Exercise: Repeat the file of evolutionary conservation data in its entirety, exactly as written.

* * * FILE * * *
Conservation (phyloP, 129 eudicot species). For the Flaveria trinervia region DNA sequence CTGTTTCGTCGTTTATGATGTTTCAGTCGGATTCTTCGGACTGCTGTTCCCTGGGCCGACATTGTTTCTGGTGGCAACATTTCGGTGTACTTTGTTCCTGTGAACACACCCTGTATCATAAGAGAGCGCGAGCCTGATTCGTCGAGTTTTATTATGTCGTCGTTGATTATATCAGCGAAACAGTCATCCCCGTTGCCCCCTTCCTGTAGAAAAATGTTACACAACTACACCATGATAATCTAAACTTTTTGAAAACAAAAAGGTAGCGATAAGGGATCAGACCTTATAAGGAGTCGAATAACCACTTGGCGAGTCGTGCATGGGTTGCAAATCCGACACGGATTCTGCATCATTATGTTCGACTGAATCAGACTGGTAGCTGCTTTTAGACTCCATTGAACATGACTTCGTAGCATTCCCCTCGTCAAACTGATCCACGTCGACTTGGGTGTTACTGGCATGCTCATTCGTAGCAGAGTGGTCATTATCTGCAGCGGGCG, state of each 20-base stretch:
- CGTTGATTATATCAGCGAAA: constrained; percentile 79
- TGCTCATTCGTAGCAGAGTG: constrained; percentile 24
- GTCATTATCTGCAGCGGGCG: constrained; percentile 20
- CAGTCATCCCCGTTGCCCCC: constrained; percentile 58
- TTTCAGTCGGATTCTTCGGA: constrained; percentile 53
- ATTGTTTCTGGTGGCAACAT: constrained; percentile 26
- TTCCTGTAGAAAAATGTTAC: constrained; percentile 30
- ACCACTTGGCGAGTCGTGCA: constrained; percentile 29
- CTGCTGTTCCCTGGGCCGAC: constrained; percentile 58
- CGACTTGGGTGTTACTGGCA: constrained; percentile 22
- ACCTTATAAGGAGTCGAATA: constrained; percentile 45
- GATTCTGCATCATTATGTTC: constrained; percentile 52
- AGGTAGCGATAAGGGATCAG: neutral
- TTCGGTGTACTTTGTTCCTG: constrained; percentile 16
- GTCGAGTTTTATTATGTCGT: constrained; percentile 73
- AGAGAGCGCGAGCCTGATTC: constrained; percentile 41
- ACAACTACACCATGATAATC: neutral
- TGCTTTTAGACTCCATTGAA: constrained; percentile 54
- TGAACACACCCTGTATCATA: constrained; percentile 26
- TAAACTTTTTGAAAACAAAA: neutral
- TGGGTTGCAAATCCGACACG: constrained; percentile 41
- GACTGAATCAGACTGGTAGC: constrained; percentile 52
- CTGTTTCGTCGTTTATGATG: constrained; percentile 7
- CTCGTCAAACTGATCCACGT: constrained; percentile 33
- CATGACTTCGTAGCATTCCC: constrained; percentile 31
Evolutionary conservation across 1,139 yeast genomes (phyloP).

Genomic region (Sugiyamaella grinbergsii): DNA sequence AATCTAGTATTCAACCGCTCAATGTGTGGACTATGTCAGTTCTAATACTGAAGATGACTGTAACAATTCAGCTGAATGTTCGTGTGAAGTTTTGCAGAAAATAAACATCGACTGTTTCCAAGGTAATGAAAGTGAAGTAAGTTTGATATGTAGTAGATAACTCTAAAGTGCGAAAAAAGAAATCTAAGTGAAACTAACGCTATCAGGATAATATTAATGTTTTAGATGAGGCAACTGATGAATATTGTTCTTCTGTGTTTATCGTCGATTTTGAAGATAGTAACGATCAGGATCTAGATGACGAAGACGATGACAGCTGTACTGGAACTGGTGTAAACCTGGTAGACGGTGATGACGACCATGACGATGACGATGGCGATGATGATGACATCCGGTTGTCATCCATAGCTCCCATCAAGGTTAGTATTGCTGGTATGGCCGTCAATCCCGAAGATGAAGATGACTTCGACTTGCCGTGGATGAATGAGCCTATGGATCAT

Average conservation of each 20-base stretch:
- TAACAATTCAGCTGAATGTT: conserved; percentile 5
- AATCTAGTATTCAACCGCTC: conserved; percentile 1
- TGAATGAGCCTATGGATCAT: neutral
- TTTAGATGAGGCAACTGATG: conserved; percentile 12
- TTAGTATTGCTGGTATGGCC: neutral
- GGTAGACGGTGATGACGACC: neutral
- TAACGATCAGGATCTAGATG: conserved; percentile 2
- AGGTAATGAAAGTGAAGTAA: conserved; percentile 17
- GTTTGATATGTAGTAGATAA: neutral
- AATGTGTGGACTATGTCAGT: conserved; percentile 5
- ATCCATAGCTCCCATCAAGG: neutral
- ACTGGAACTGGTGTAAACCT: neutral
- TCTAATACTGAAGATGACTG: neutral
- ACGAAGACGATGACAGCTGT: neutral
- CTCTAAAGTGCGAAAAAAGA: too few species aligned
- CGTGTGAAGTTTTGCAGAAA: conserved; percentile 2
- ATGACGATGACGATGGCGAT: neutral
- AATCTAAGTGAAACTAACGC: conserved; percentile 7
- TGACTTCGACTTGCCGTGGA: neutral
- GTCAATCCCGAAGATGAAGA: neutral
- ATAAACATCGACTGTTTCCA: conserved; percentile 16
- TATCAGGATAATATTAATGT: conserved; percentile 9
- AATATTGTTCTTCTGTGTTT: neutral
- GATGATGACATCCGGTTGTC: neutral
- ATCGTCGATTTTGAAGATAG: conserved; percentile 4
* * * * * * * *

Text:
Conservation (phyloP, 129 eudicot species). For the Flaveria trinervia region DNA sequence CTGTTTCGTCGTTTATGATGTTTCAGTCGGATTCTTCGGACTGCTGTTCCCTGGGCCGACATTGTTTCTGGTGGCAACATTTCGGTGTACTTTGTTCCTGTGAACACACCCTGTATCATAAGAGAGCGCGAGCCTGATTCGTCGAGTTTTATTATGTCGTCGTTGATTATATCAGCGAAACAGTCATCCCCGTTGCCCCCTTCCTGTAGAAAAATGTTACACAACTACACCATGATAATCTAAACTTTTTGAAAACAAAAAGGTAGCGATAAGGGATCAGACCTTATAAGGAGTCGAATAACCACTTGGCGAGTCGTGCATGGGTTGCAAATCCGACACGGATTCTGCATCATTATGTTCGACTGAATCAGACTGGTAGCTGCTTTTAGACTCCATTGAACATGACTTCGTAGCATTCCCCTCGTCAAACTGATCCACGTCGACTTGGGTGTTACTGGCATGCTCATTCGTAGCAGAGTGGTCATTATCTGCAGCGGGCG, state of each 20-base stretch:
- CGTTGATTATATCAGCGAAA: constrained; percentile 79
- TGCTCATTCGTAGCAGAGTG: constrained; percentile 24
- GTCATTATCTGCAGCGGGCG: constrained; percentile 20
- CAGTCATCCCCGTTGCCCCC: constrained; percentile 58
- TTTCAGTCGGATTCTTCGGA: constrained; percentile 53
- ATTGTTTCTGGTGGCAACAT: constrained; percentile 26
- TTCCTGTAGAAAAATGTTAC: constrained; percentile 30
- ACCACTTGGCGAGTCGTGCA: constrained; percentile 29
- CTGCTGTTCCCTGGGCCGAC: constrained; percentile 58
- CGACTTGGGTGTTACTGGCA: constrained; percentile 22
- ACCTTATAAGGAGTCGAATA: constrained; percentile 45
- GATTCTGCATCATTATGTTC: constrained; percentile 52
- AGGTAGCGATAAGGGATCAG: neutral
- TTCGGTGTACTTTGTTCCTG: constrained; percentile 16
- GTCGAGTTTTATTATGTCGT: constrained; percentile 73
- AGAGAGCGCGAGCCTGATTC: constrained; percentile 41
- ACAACTACACCATGATAATC: neutral
- TGCTTTTAGACTCCATTGAA: constrained; percentile 54
- TGAACACACCCTGTATCATA: constrained; percentile 26
- TAAACTTTTTGAAAACAAAA: neutral
- TGGGTTGCAAATCCGACACG: constrained; percentile 41
- GACTGAATCAGACTGGTAGC: constrained; percentile 52
- CTGTTTCGTCGTTTATGATG: constrained; percentile 7
- CTCGTCAAACTGATCCACGT: constrained; percentile 33
- CATGACTTCGTAGCATTCCC: constrained; percentile 31
Evolutionary conservation across 1,139 yeast genomes (phyloP).

Genomic region (Sugiyamaella grinbergsii): DNA sequence AATCTAGTATTCAACCGCTCAATGTGTGGACTATGTCAGTTCTAATACTGAAGATGACTGTAACAATTCAGCTGAATGTTCGTGTGAAGTTTTGCAGAAAATAAACATCGACTGTTTCCAAGGTAATGAAAGTGAAGTAAGTTTGATATGTAGTAGATAACTCTAAAGTGCGAAAAAAGAAATCTAAGTGAAACTAACGCTATCAGGATAATATTAATGTTTTAGATGAGGCAACTGATGAATATTGTTCTTCTGTGTTTATCGTCGATTTTGAAGATAGTAACGATCAGGATCTAGATGACGAAGACGATGACAGCTGTACTGGAACTGGTGTAAACCTGGTAGACGGTGATGACGACCATGACGATGACGATGGCGATGATGATGACATCCGGTTGTCATCCATAGCTCCCATCAAGGTTAGTATTGCTGGTATGGCCGTCAATCCCGAAGATGAAGATGACTTCGACTTGCCGTGGATGAATGAGCCTATGGATCAT

Average conservation of each 20-base stretch:
- TAACAATTCAGCTGAATGTT: conserved; percentile 5
- AATCTAGTATTCAACCGCTC: conserved; percentile 1
- TGAATGAGCCTATGGATCAT: neutral
- TTTAGATGAGGCAACTGATG: conserved; percentile 12
- TTAGTATTGCTGGTATGGCC: neutral
- GGTAGACGGTGATGACGACC: neutral
- TAACGATCAGGATCTAGATG: conserved; percentile 2
- AGGTAATGAAAGTGAAGTAA: conserved; percentile 17
- GTTTGATATGTAGTAGATAA: neutral
- AATGTGTGGACTATGTCAGT: conserved; percentile 5
- ATCCATAGCTCCCATCAAGG: neutral
- ACTGGAACTGGTGTAAACCT: neutral
- TCTAATACTGAAGATGACTG: neutral
- ACGAAGACGATGACAGCTGT: neutral
- CTCTAAAGTGCGAAAAAAGA: too few species aligned
- CGTGTGAAGTTTTGCAGAAA: conserved; percentile 2
- ATGACGATGACGATGGCGAT: neutral
- AATCTAAGTGAAACTAACGC: conserved; percentile 7
- TGACTTCGACTTGCCGTGGA: neutral
- GTCAATCCCGAAGATGAAGA: neutral
- ATAAACATCGACTGTTTCCA: conserved; percentile 16
- TATCAGGATAATATTAATGT: conserved; percentile 9
- AATATTGTTCTTCTGTGTTT: neutral
- GATGATGACATCCGGTTGTC: neutral
- ATCGTCGATTTTGAAGATAG: conserved; percentile 4